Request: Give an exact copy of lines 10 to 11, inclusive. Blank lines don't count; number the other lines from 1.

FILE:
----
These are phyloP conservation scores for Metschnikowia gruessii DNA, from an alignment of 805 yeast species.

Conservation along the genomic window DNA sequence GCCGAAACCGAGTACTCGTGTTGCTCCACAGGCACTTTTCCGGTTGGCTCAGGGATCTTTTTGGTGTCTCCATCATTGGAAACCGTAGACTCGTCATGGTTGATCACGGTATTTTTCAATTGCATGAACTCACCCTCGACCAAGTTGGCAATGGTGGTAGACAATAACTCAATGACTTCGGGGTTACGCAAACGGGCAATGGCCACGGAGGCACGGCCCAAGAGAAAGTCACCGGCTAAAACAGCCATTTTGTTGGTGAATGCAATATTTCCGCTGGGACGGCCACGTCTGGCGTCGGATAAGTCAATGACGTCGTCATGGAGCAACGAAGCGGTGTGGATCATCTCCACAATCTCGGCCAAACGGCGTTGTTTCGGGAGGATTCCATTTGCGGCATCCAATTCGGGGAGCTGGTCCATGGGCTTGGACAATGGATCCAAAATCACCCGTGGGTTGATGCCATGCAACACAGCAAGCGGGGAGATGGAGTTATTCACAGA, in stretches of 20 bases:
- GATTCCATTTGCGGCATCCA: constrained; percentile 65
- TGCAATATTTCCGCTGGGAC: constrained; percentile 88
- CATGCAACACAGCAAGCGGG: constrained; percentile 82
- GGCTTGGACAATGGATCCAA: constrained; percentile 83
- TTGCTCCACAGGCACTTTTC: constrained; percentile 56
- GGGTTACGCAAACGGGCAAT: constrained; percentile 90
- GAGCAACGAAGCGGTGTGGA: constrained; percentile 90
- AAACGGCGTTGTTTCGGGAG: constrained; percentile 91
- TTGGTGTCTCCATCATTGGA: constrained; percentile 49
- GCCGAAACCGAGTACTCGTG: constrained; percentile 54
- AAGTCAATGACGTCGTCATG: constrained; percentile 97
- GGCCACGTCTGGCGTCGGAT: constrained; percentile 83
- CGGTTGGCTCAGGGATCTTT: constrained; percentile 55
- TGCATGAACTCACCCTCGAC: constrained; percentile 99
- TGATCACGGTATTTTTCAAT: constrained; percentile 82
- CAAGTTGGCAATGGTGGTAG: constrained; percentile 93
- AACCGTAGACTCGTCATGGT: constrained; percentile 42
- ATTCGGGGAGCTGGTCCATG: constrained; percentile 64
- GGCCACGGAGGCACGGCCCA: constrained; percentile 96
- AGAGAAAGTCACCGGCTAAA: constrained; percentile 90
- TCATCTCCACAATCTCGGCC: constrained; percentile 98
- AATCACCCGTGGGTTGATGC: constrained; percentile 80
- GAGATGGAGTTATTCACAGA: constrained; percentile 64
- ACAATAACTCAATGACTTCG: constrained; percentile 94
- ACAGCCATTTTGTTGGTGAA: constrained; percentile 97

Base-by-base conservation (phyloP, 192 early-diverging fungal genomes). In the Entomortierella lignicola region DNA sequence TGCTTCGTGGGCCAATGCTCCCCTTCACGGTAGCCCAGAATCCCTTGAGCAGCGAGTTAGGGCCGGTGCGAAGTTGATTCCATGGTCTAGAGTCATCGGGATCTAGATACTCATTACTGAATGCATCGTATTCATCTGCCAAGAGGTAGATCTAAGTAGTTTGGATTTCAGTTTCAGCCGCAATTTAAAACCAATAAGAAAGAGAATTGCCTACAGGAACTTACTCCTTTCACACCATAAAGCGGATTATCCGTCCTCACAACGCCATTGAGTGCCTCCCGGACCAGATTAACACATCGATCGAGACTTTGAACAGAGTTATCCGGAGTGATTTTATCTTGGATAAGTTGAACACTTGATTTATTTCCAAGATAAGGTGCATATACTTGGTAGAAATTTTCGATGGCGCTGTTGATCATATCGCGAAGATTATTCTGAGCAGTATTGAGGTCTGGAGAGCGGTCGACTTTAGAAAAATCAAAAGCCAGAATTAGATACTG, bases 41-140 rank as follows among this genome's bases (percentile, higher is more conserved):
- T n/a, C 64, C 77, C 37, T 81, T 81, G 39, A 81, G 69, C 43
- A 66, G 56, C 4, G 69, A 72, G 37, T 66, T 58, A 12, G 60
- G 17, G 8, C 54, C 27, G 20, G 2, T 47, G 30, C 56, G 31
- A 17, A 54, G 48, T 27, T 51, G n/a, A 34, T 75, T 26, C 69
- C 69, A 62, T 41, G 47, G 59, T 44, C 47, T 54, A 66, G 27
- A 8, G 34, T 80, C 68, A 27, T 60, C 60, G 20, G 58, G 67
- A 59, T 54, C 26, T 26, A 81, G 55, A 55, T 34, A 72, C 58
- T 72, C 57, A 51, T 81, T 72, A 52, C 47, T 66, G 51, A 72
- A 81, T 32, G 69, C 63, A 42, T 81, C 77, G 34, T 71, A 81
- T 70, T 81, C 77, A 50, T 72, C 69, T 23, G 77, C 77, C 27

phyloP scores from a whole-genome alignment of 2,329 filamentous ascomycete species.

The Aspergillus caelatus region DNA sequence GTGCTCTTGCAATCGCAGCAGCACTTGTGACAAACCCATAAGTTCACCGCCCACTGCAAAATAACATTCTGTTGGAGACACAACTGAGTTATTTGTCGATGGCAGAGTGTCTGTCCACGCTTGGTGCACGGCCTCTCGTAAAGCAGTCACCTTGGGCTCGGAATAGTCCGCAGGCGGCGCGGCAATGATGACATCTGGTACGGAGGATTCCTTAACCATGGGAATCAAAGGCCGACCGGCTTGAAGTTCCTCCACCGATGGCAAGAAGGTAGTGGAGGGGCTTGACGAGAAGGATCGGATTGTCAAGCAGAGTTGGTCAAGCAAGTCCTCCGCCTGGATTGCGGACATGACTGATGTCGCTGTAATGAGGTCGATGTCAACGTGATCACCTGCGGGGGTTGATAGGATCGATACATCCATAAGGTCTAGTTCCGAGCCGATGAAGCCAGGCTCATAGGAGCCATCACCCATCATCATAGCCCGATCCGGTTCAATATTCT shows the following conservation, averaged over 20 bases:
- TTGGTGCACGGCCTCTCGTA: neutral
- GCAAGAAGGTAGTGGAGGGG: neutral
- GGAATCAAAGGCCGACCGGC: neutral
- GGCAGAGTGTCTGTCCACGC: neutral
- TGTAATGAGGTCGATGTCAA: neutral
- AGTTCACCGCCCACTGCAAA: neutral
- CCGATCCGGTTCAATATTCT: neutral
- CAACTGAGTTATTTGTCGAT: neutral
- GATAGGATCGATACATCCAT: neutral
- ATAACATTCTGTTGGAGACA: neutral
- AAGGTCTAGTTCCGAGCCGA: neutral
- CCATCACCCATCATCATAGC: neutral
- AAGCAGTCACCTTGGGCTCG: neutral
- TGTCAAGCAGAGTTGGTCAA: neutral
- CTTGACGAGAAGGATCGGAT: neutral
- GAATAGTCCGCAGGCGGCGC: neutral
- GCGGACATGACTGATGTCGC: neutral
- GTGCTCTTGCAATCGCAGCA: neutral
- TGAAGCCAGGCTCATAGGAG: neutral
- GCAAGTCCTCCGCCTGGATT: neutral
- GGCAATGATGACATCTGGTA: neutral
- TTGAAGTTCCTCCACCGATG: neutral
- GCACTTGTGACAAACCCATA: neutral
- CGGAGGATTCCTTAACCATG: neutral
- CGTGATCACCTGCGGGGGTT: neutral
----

- AAACGGCGTTGTTTCGGGAG: constrained; percentile 91
- TTGGTGTCTCCATCATTGGA: constrained; percentile 49